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Fibromyalgia is widespread pain in the muscles and soft tissues above and below the waist and on both sides of the body. People with fibromyalgia feel pain, tenderness, or both even when there is no injury or inflammation.
Fibromyalgia can cause long-lasting (chronic) pain. It has no cure. But with treatment, most people with fibromyalgia are able to work and do their regular activities. When it is not controlled, you may not have any energy. Or you may feel depressed or have trouble sleeping. But there are many things you can do to help manage your symptoms.
No one knows for sure what causes fibromyalgia. But experts have some ideas, such as:
The main symptoms of fibromyalgia are:
People with fibromyalgia may have other problems, such as:
Symptoms tend to come and go. You may have times when you hurt more, followed by times when symptoms happen less often, hurt less, or are absent (remissions). Some people find that their symptoms are worse in cold and damp weather, during times of stress, or when they try to do too much.
Doctors diagnose fibromyalgia based on two things:
Before the diagnosis, your doctor will make sure that you don't have other conditions that cause pain. These include rheumatoid arthritis, polymyalgia rheumatica, lupus, and other autoimmune diseases.
Treatment is focused on managing pain, fatigue, depression, and other symptoms. You may be able to control your symptoms by:
Some people with fibromyalgia also find complementary therapies helpful. These include tai chi, acupuncture, massage, behavioral therapy, and relaxation techniques.
Learning about fibromyalgia:
Living with fibromyalgia:
Fibromyalgia is a syndrome—a set of symptoms that occur together. Experts have ideas about what may cause it, but there is not enough evidence to support any one idea. Some ideas include:
Many people connect the beginning of their symptoms to a certain event, such as the flu, an injury or surgery, or emotional trauma and stress.1 An event of this type combined with other things, such as increased sensitivity to pain and sleep problems, may lead to fibromyalgia in some people.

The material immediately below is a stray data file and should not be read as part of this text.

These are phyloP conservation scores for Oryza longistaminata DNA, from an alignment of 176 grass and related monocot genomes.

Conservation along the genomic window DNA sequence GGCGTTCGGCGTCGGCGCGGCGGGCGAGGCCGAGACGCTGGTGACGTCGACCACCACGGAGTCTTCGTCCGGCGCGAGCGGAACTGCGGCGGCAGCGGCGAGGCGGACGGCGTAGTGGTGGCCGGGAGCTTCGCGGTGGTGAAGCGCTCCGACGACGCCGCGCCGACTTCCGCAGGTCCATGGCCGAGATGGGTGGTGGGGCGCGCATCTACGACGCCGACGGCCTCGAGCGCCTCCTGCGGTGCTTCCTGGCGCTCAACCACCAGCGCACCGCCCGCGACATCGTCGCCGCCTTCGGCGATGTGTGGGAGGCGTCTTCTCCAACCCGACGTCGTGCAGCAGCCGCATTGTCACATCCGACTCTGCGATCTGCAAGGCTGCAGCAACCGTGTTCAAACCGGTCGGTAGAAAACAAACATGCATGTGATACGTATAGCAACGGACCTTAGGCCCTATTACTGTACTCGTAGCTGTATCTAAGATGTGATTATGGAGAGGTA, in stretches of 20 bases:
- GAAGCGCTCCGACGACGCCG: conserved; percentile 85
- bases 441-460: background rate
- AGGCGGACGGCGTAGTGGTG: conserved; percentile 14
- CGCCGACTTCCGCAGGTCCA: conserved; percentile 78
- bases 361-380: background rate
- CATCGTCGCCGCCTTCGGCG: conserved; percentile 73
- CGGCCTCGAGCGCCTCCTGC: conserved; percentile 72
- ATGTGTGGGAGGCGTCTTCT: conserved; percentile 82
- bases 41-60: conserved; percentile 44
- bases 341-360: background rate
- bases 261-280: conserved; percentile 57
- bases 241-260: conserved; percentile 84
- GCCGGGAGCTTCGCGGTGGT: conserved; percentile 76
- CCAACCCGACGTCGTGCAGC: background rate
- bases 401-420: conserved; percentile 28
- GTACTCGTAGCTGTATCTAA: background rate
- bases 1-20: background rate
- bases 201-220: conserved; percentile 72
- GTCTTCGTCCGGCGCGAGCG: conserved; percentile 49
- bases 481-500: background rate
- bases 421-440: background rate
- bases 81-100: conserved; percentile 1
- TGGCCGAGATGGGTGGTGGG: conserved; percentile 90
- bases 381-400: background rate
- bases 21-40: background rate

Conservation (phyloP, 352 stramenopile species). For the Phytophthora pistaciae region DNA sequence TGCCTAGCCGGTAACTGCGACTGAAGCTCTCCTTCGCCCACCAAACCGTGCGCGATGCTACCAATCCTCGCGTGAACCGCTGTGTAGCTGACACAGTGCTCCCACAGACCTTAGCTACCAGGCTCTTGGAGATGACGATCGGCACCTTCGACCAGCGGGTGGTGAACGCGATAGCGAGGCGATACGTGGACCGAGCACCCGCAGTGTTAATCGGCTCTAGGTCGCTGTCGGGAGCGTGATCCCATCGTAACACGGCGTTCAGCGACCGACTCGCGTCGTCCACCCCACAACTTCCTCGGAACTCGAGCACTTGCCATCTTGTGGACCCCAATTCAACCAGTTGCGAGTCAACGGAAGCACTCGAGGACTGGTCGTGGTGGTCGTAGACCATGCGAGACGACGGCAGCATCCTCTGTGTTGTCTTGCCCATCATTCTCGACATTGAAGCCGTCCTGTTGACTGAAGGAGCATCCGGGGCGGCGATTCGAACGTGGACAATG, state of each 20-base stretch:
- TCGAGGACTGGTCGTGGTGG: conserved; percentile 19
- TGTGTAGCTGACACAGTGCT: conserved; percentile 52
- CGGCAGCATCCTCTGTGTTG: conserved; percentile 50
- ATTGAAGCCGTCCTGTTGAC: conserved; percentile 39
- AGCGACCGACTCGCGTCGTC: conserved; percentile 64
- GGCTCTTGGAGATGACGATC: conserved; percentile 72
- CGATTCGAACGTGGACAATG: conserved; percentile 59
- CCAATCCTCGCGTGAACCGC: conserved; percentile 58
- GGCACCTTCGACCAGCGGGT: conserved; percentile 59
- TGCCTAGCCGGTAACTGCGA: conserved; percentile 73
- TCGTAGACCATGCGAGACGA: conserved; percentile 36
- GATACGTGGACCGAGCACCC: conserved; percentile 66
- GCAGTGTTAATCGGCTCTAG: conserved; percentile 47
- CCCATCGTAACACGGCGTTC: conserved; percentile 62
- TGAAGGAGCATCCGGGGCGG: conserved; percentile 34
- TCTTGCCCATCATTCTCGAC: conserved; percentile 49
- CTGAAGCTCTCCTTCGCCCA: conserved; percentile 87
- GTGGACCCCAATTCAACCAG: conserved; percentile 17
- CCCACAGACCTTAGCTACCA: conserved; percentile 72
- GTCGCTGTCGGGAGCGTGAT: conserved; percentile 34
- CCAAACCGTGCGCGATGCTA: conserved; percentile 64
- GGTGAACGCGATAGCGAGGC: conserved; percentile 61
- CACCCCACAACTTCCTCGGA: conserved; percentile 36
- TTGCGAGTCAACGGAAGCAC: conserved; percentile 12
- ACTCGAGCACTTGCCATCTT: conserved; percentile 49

The symptoms of fibromyalgia vary from person to person. Symptoms can last from days to months or years.
The most common symptoms are:
Other symptoms that can occur along with pain include:
People with fibromyalgia have times when their symptoms get worse and other times when they have milder or no symptoms. Flare-ups of fatigue and muscle and joint aches are common, especially following physical or emotional stress. Many people with fibromyalgia say that cold or damp weather, poor sleep, fatigue, stress, or being too active makes their pain worse.
For most people, fibromyalgia seems to involve a cycle of muscle pain, increased sensitivity to pain, and inactivity that may be made worse by sleep problems and fatigue.
Although fibromyalgia is a long-lasting (chronic) condition with no cure, it can be controlled. It doesn't damage the muscles, joints, or internal organs. Most people adjust to their symptoms and are able to keep working and doing their daily activities. For more information about managing fibromyalgia, see the Treatment Overview.
Certain things may make you more likely to have fibromyalgia. Things that increase your risk (risk factors) include:
Call your doctor if you have had the following symptoms for more than 6 weeks without an obvious cause. They may be signs of fibromyalgia, especially if they have developed gradually.
If you have fibromyalgia, call your doctor if you have:
Health professionals who may be able to help you with fibromyalgia include:
You may need to see a specialist who has experience with fibromyalgia. These include:
Pain management programs can be helpful too. These typically include a team of doctors, counselors, physical therapists, nurses, and pharmacists who can help you develop a strategy for pain management. Your personal program may include medicines, complementary therapies, diet, exercise, and counseling.
To prepare for your appointment, see the topic Making the Most of Your Appointment.
There are no specific tests that can confirm a diagnosis of fibromyalgia. You will likely have lab tests to make sure that you don't have another condition causing your symptoms. Your doctor will also ask questions about your medical history and do a physical exam.
Doctors use a set of criteria to diagnose fibromyalgia. Your doctor will look for:
A person may not meet these criteria but may still have fibromyalgia. That is why diagnosis can be so difficult.
There are many steps you can take to manage your symptoms. Treatment is focused on managing pain, fatigue, depression, and other symptoms common in fibromyalgia. The goal is to break the cycle of increased sensitivity to pain and decreased physical activity.
The treatment you need or want may be based on:
Getting consistent exercise, especially cardiovascular exercise, is one of the best ways to manage fibromyalgia. Pool exercise has been found to work well for many people.2
It's important to build up your exercise program slowly so you don't get sore muscles that cause you to want to stop exercising. Working with a physical therapist familiar with fibromyalgia may be helpful.1
For more information, see Exercise and Fibromyalgia.
Medicines are part of the long-term treatment of fibromyalgia. Medicines can help you sleep better, relax your muscles, or relieve muscle and joint pain. Your doctor may suggest prescription medicines, such as antidepressants, muscle relaxants, and anticonvulsants. Or he or she may suggest nonprescription pain relievers.